Please use as a basis for your discussion the following question: Do you think the events of this chapter (Chapter 2) are isolated instances of business malfeasance, or are they systemic throughout the business world? I don't think events in Chapter 2 are isolated instances of business malfeasance. From the cases of Enron, Arthur Andersen and World, it's easy to find some similarities.
All of them focused on short-term revenue and ignored the long-term development and companies' integrity and reputation; all of them couldn't successfully solve the interest conflict between "people on the top" and current and respective shareholders.
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To achieve this goal, there are two ways to go: one is following all the audit and accounting ethics when directing the company, which may be slow but stable and beneficial in long term; another one Is cheating and walking on the borderline of ethics, which can make a lot revenue In short term but prohibits the company's healthy development in the future. Obviously, companies In those cases In Chapter 2 chose the second way. However, I can hardly say that they are symmetric problem In the business world.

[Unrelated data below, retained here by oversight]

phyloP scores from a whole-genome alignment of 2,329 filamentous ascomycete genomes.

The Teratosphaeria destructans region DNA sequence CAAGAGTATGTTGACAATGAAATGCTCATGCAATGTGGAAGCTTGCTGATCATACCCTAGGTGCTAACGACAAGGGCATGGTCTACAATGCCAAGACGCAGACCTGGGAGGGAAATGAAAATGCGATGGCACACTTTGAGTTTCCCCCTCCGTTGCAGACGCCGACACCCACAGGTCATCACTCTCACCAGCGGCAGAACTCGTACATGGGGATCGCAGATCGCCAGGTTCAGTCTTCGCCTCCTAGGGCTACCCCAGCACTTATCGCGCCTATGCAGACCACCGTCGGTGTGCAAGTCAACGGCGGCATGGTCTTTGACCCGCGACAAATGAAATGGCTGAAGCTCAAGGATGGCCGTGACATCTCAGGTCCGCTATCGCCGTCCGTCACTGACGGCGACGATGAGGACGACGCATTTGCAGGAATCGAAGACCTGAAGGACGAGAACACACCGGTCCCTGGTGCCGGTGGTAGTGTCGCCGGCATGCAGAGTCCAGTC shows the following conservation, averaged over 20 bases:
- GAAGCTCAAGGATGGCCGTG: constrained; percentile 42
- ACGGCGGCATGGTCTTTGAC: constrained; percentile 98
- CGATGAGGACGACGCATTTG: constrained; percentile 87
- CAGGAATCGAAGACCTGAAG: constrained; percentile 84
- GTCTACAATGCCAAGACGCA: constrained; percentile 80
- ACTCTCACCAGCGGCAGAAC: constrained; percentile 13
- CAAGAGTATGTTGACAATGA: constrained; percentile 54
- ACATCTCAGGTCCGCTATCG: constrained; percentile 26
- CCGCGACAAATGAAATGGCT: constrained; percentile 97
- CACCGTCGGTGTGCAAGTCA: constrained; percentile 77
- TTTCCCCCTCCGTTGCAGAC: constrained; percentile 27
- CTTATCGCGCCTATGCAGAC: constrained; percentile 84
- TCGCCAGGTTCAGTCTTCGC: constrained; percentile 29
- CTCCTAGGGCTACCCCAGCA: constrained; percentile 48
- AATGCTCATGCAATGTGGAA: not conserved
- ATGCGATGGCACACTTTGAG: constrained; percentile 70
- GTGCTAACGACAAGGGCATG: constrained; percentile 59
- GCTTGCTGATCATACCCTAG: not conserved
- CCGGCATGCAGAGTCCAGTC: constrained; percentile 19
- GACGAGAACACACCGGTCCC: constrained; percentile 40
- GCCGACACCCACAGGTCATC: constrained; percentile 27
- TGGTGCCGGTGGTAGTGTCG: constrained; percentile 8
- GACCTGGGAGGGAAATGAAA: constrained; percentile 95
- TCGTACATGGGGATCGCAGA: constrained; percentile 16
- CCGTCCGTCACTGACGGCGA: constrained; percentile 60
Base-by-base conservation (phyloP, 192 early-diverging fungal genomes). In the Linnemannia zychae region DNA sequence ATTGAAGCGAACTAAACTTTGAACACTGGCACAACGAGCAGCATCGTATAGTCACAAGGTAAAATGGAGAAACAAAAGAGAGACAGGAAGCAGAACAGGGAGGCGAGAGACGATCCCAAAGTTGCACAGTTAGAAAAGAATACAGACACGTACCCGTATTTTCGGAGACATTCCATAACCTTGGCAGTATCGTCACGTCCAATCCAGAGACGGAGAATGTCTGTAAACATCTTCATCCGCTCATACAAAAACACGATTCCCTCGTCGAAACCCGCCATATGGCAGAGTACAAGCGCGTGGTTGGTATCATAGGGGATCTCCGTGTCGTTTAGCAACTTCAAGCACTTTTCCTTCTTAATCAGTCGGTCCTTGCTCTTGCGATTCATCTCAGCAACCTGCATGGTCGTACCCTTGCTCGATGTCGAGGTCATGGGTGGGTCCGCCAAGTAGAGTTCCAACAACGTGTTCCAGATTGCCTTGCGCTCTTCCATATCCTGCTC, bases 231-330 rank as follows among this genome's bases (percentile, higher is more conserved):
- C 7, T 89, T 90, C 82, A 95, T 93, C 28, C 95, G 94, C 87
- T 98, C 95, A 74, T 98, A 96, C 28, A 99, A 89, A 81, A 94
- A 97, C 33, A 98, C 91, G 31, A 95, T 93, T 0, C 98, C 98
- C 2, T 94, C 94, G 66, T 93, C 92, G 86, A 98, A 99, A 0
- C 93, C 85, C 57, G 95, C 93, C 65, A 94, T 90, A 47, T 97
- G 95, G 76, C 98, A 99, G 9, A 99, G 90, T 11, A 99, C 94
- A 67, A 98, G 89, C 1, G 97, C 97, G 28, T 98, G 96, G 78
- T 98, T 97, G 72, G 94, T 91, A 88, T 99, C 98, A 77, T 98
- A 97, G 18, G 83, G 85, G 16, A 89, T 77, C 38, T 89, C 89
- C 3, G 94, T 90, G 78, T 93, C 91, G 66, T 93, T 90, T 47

Although there are some bad apples In the tree, there are more companies which aim to long-term healthy development and obey rules and regulations. I agree with Currant's opinion that there Is a give and take relationship on both sides of companies and investors
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